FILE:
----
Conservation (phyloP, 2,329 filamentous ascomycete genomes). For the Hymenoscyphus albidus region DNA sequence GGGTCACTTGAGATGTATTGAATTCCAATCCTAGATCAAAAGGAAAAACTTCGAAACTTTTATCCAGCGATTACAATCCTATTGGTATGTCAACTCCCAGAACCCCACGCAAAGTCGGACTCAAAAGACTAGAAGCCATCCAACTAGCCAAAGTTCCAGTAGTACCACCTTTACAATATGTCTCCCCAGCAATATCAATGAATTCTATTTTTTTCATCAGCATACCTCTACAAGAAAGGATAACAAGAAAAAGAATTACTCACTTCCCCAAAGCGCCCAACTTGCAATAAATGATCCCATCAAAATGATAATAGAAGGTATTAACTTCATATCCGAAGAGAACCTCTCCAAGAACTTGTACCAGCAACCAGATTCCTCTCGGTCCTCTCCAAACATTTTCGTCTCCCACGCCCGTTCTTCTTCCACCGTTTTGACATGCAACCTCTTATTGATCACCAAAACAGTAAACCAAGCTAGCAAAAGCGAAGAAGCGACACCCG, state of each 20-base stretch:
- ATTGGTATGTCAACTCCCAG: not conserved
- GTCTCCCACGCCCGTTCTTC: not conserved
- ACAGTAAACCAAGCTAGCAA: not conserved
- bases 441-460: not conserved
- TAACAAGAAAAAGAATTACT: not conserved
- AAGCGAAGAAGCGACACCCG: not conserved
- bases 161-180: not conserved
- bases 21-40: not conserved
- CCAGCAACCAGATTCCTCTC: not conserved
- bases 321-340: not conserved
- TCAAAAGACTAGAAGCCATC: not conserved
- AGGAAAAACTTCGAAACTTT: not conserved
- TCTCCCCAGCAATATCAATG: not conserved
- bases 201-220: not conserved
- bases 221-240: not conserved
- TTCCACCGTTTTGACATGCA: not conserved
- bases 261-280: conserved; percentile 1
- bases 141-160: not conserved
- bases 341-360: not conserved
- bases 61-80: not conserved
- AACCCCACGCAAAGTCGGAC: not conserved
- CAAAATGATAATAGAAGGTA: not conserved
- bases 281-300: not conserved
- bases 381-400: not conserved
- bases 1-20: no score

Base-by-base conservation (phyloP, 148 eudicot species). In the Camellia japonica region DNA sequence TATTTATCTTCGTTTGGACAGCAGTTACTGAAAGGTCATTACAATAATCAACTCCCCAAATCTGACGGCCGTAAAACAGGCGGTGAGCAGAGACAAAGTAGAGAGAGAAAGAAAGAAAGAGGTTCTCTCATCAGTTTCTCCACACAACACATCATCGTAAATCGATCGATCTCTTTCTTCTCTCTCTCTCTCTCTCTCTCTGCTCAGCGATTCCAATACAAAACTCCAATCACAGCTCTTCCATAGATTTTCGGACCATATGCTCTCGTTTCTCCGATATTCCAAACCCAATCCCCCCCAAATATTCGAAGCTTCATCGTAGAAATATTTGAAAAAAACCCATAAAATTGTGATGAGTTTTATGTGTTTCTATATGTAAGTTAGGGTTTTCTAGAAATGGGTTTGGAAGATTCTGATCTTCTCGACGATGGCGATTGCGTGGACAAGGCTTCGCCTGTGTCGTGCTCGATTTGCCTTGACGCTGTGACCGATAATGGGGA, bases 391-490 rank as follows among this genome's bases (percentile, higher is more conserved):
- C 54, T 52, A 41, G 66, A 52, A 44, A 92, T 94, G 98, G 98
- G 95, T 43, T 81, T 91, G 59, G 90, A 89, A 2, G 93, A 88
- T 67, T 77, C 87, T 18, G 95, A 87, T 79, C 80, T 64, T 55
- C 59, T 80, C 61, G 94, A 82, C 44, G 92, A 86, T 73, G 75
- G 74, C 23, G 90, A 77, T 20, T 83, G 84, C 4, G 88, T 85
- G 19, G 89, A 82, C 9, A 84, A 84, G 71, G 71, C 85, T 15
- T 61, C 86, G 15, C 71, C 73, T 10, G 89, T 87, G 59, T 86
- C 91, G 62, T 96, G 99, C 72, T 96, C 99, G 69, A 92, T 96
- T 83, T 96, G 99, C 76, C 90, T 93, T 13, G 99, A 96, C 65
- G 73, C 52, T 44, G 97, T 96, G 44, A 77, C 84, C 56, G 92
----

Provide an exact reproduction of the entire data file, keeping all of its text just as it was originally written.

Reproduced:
Conservation (phyloP, 2,329 filamentous ascomycete genomes). For the Hymenoscyphus albidus region DNA sequence GGGTCACTTGAGATGTATTGAATTCCAATCCTAGATCAAAAGGAAAAACTTCGAAACTTTTATCCAGCGATTACAATCCTATTGGTATGTCAACTCCCAGAACCCCACGCAAAGTCGGACTCAAAAGACTAGAAGCCATCCAACTAGCCAAAGTTCCAGTAGTACCACCTTTACAATATGTCTCCCCAGCAATATCAATGAATTCTATTTTTTTCATCAGCATACCTCTACAAGAAAGGATAACAAGAAAAAGAATTACTCACTTCCCCAAAGCGCCCAACTTGCAATAAATGATCCCATCAAAATGATAATAGAAGGTATTAACTTCATATCCGAAGAGAACCTCTCCAAGAACTTGTACCAGCAACCAGATTCCTCTCGGTCCTCTCCAAACATTTTCGTCTCCCACGCCCGTTCTTCTTCCACCGTTTTGACATGCAACCTCTTATTGATCACCAAAACAGTAAACCAAGCTAGCAAAAGCGAAGAAGCGACACCCG, state of each 20-base stretch:
- ATTGGTATGTCAACTCCCAG: not conserved
- GTCTCCCACGCCCGTTCTTC: not conserved
- ACAGTAAACCAAGCTAGCAA: not conserved
- bases 441-460: not conserved
- TAACAAGAAAAAGAATTACT: not conserved
- AAGCGAAGAAGCGACACCCG: not conserved
- bases 161-180: not conserved
- bases 21-40: not conserved
- CCAGCAACCAGATTCCTCTC: not conserved
- bases 321-340: not conserved
- TCAAAAGACTAGAAGCCATC: not conserved
- AGGAAAAACTTCGAAACTTT: not conserved
- TCTCCCCAGCAATATCAATG: not conserved
- bases 201-220: not conserved
- bases 221-240: not conserved
- TTCCACCGTTTTGACATGCA: not conserved
- bases 261-280: conserved; percentile 1
- bases 141-160: not conserved
- bases 341-360: not conserved
- bases 61-80: not conserved
- AACCCCACGCAAAGTCGGAC: not conserved
- CAAAATGATAATAGAAGGTA: not conserved
- bases 281-300: not conserved
- bases 381-400: not conserved
- bases 1-20: no score

Base-by-base conservation (phyloP, 148 eudicot species). In the Camellia japonica region DNA sequence TATTTATCTTCGTTTGGACAGCAGTTACTGAAAGGTCATTACAATAATCAACTCCCCAAATCTGACGGCCGTAAAACAGGCGGTGAGCAGAGACAAAGTAGAGAGAGAAAGAAAGAAAGAGGTTCTCTCATCAGTTTCTCCACACAACACATCATCGTAAATCGATCGATCTCTTTCTTCTCTCTCTCTCTCTCTCTCTCTGCTCAGCGATTCCAATACAAAACTCCAATCACAGCTCTTCCATAGATTTTCGGACCATATGCTCTCGTTTCTCCGATATTCCAAACCCAATCCCCCCCAAATATTCGAAGCTTCATCGTAGAAATATTTGAAAAAAACCCATAAAATTGTGATGAGTTTTATGTGTTTCTATATGTAAGTTAGGGTTTTCTAGAAATGGGTTTGGAAGATTCTGATCTTCTCGACGATGGCGATTGCGTGGACAAGGCTTCGCCTGTGTCGTGCTCGATTTGCCTTGACGCTGTGACCGATAATGGGGA, bases 391-490 rank as follows among this genome's bases (percentile, higher is more conserved):
- C 54, T 52, A 41, G 66, A 52, A 44, A 92, T 94, G 98, G 98
- G 95, T 43, T 81, T 91, G 59, G 90, A 89, A 2, G 93, A 88
- T 67, T 77, C 87, T 18, G 95, A 87, T 79, C 80, T 64, T 55
- C 59, T 80, C 61, G 94, A 82, C 44, G 92, A 86, T 73, G 75
- G 74, C 23, G 90, A 77, T 20, T 83, G 84, C 4, G 88, T 85
- G 19, G 89, A 82, C 9, A 84, A 84, G 71, G 71, C 85, T 15
- T 61, C 86, G 15, C 71, C 73, T 10, G 89, T 87, G 59, T 86
- C 91, G 62, T 96, G 99, C 72, T 96, C 99, G 69, A 92, T 96
- T 83, T 96, G 99, C 76, C 90, T 93, T 13, G 99, A 96, C 65
- G 73, C 52, T 44, G 97, T 96, G 44, A 77, C 84, C 56, G 92